Spring: A Season For New Beginnings

There’s a feeling that comes over me when I see the first hints of spring – the daffodils popping up out of the ground, buds on the trees and birds chirping their joyful noise all start something deep within me that feels good.  In fact, I start to feel the giddiness deep within me that I can only say is “a feeling of spring”.  This feeling always reminds me of Friend Owl and Thumper’s conversation in the Walt Disney movie, Bambi as Friend Owl tries to explain the changes that come over everyone in the springtime.  Friend Owl explains to Thumper why everyone is acting differently.  He says, “Nearly everybody gets twitterpated in the springtime.”   I love the word “twitterpated”.  It’s one of those words that really expresses the feeling well – you can feel the good vibes just saying the word.  Yep, I agree with Friend Owl and I know absolutely, positively that I become twitterpated myself – twitterpated with life.  That’s what spring does for me!

Spring-cleaning my house

At the same time I’m feeling twitterpated I turn to my nest and do some spring-cleaning to say goodbye to ole man winter and hello to a new beginning.  Psychologists say that spring-cleaning is good for the psyche.   When we declutter our houses of anything we needed around us to feel warm and cozy through the winter, we give our space a fresh new look that carries with it a fresh new energy.  (To learn more about how clutter affects you read my post, Clutter In Your Space Clutters Your Mind)  I remember well the rituals of spring-cleaning when I was growing up.  Things like changing the bedspreads on the beds to lighter weight coverlets and removing the heavy winter blankets from the beds were springtime chores.  These items would be cleaned and stored in cedar closets until the next winter.  We kids also had to clean out our bedroom closets because back then in the days of covered wagons (or so my own kids say) part of every season was changing our clothes out for the new season.  Away would go all the winter sweaters and coats and out would come the short sleeve shirts and cooler clothing items.  It was fun to make these changes because it gave me a feeling of newness and freshness.  To this day I actively participate in some of these same rituals.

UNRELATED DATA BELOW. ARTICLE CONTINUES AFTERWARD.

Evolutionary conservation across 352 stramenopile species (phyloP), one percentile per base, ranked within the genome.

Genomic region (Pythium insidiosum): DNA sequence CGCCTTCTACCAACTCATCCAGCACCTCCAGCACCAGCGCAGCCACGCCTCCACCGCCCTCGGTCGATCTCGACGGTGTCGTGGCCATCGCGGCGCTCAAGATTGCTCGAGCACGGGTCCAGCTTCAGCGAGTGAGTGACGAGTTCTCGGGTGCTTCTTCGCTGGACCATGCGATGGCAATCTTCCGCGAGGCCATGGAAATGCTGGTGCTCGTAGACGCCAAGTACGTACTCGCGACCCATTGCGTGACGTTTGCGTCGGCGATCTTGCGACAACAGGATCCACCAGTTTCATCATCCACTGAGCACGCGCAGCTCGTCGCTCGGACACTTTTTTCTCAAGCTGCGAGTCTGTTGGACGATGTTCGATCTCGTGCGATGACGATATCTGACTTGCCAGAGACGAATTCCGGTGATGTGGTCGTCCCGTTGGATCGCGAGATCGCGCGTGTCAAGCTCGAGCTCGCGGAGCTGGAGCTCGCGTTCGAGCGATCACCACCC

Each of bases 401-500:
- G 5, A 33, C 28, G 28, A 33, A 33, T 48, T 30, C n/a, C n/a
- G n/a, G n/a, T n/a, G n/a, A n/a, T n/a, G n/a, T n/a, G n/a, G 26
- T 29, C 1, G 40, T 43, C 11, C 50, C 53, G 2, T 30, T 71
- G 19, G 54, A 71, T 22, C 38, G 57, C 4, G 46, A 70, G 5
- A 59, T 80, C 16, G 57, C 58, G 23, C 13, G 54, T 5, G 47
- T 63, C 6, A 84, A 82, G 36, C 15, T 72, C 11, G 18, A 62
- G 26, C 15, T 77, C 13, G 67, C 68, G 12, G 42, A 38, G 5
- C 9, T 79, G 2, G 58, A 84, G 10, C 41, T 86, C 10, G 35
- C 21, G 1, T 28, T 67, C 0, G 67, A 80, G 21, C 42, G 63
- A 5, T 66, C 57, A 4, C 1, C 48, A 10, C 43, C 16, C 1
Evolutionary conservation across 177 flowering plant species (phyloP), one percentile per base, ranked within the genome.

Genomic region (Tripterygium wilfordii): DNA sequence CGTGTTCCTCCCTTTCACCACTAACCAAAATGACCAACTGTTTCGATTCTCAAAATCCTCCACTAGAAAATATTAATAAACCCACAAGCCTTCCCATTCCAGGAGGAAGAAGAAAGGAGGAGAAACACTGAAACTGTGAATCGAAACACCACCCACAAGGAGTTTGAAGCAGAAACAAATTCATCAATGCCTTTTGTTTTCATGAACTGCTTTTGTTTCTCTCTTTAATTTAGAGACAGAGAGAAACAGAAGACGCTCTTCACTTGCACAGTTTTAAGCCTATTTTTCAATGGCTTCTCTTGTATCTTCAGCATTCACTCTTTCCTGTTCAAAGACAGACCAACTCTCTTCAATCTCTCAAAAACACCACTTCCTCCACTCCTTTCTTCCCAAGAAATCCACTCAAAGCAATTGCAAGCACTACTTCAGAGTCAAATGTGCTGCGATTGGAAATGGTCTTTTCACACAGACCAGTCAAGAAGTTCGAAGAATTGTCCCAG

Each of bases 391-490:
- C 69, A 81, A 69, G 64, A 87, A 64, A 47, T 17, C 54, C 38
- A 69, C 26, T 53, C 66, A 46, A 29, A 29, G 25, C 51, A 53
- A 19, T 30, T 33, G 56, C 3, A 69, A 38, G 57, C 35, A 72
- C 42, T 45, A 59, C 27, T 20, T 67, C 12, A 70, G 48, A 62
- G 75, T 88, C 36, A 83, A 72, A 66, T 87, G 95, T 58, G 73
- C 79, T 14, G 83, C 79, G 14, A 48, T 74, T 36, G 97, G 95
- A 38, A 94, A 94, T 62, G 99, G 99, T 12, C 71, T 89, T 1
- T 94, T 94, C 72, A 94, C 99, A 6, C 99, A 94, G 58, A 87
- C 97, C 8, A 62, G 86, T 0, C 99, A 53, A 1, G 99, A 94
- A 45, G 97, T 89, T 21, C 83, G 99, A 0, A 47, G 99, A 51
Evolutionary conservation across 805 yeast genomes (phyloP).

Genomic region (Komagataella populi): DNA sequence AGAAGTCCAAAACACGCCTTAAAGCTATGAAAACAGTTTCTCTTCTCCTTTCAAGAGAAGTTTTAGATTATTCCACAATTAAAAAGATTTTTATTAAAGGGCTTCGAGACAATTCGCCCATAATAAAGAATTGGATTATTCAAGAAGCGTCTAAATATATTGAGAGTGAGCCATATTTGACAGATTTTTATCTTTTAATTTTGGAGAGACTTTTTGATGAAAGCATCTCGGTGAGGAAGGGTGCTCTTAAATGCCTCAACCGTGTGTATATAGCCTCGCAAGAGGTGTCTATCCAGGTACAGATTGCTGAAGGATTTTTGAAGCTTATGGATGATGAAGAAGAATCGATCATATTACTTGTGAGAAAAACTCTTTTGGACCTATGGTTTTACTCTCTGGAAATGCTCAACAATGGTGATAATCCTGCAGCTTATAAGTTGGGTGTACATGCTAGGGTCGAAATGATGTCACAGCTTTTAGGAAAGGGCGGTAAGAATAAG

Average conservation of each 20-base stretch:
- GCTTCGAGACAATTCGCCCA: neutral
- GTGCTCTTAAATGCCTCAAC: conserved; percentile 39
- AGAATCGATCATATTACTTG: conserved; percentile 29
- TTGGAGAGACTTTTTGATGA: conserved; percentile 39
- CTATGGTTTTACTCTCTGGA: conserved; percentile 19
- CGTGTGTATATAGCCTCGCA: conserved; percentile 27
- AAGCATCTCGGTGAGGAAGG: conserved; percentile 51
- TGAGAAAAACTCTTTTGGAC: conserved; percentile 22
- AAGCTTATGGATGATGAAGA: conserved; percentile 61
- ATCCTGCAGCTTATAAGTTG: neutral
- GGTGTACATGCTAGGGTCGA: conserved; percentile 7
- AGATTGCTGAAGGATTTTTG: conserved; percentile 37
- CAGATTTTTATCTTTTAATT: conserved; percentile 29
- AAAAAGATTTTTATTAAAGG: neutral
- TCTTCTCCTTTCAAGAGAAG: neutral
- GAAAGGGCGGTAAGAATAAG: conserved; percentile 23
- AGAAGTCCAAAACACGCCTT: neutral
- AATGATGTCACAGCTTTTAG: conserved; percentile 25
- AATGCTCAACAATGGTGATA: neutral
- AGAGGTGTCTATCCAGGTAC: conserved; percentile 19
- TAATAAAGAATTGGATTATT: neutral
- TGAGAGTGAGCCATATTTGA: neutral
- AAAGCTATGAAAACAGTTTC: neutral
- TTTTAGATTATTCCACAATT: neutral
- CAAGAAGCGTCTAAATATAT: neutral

As a decorator that focuses totally on details, I cannot tell you how often I go into homes and realize that they’re what I call “surface cleaned”.  By that I mean that on the surface things look OK, but on a closer inspection it’s another story altogether.  Now, the reason this is a problem is that these unclean spaces and places impact your health in ways you might not be aware of.   You see, accumulated dust and dirt affects the air we breathe as every breath we take contains particles of dust and pollutants around us.  I read recently that researchers believe that indoor air can be as much as ten times more polluted than outdoor air.  Much of this is due to how well sealed our homes and buildings are today as it’s only been in the last one hundred years or so that we have had air-conditioning, central heat, thermal pane windows, weather-stripping and other forms of insulation that keep everything air-tight.  Routine cleaning of these hidden spaces and places becomes necessary for good health.  So, this year while doing your spring-cleaning make sure you add some of these areas to your list to clean as they are culprits for overlooked accumulations of dust and dirt:

  • The top of the fridge
  • Behind the fridge
  • Behind furniture
  • The tops of frames on your walls
  • The tops of doorframes
  • On light bulbs
  • On electrical cords behind furniture
  • Under sofa and chair cushions
  • On closet shelves
  • On air return vents

Spring-cleaning my HOME

Springtime is also a time I do some cleaning of my interior space, my HOME.  For me it’s a time to look inward and reflect on ways to change and grow emotionally and spiritually.  All of us have dust and dirt accumulating in ourselves.  Just as we have dust accumulating in hidden spaces and places of our structural home and on boxes sitting in our attics and basements that we haven’t peeked into for years, we have the same accumulating in our hearts, minds and souls.  So, feeling twitterpated in spring gives me the added push and courage for new beginnings within.  Through the years, particularly since I began rehabbing my HOME after a chance encounter on a plane (read my post, Construction Zone: Rehabbing My HOME for more on this experience) I have found some real specific ways to declutter my HOME that have absolutely, positively worked.  Here are some of them:

  • Spending time in Nature